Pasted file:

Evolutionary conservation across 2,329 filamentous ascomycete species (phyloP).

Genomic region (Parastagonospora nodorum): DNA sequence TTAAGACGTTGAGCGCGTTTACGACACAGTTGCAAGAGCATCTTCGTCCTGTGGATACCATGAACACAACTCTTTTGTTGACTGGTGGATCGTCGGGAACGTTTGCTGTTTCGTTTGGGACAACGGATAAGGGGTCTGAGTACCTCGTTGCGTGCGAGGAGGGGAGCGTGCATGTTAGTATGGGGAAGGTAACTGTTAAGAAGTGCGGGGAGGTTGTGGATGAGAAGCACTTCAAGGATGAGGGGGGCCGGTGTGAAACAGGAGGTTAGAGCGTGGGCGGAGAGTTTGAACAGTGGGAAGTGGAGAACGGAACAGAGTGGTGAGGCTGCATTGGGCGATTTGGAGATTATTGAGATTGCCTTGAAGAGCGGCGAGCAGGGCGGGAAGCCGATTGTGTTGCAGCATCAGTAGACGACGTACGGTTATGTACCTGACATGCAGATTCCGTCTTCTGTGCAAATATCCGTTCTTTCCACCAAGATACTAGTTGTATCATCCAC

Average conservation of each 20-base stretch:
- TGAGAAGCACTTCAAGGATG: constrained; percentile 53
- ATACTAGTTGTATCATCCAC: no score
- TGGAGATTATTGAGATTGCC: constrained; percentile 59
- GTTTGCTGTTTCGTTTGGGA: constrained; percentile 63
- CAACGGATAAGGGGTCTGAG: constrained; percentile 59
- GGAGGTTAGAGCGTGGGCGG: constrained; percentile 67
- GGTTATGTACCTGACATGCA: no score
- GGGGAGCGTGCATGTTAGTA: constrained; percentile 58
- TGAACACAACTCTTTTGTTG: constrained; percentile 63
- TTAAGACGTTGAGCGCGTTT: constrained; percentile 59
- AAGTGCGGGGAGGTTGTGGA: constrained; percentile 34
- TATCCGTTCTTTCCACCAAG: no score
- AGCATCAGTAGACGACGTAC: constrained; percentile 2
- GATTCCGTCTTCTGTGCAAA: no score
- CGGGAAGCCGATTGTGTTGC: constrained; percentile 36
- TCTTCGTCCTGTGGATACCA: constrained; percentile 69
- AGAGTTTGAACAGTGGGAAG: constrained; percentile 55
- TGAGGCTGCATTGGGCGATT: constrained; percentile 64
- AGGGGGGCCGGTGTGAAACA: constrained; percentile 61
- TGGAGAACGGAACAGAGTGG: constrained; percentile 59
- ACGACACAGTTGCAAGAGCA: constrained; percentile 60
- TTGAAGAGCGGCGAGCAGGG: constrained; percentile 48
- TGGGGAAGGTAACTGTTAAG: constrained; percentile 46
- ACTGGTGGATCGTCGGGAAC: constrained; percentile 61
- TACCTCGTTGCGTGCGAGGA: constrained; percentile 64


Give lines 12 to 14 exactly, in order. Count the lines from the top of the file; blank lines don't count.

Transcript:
- TGAACACAACTCTTTTGTTG: constrained; percentile 63
- TTAAGACGTTGAGCGCGTTT: constrained; percentile 59
- AAGTGCGGGGAGGTTGTGGA: constrained; percentile 34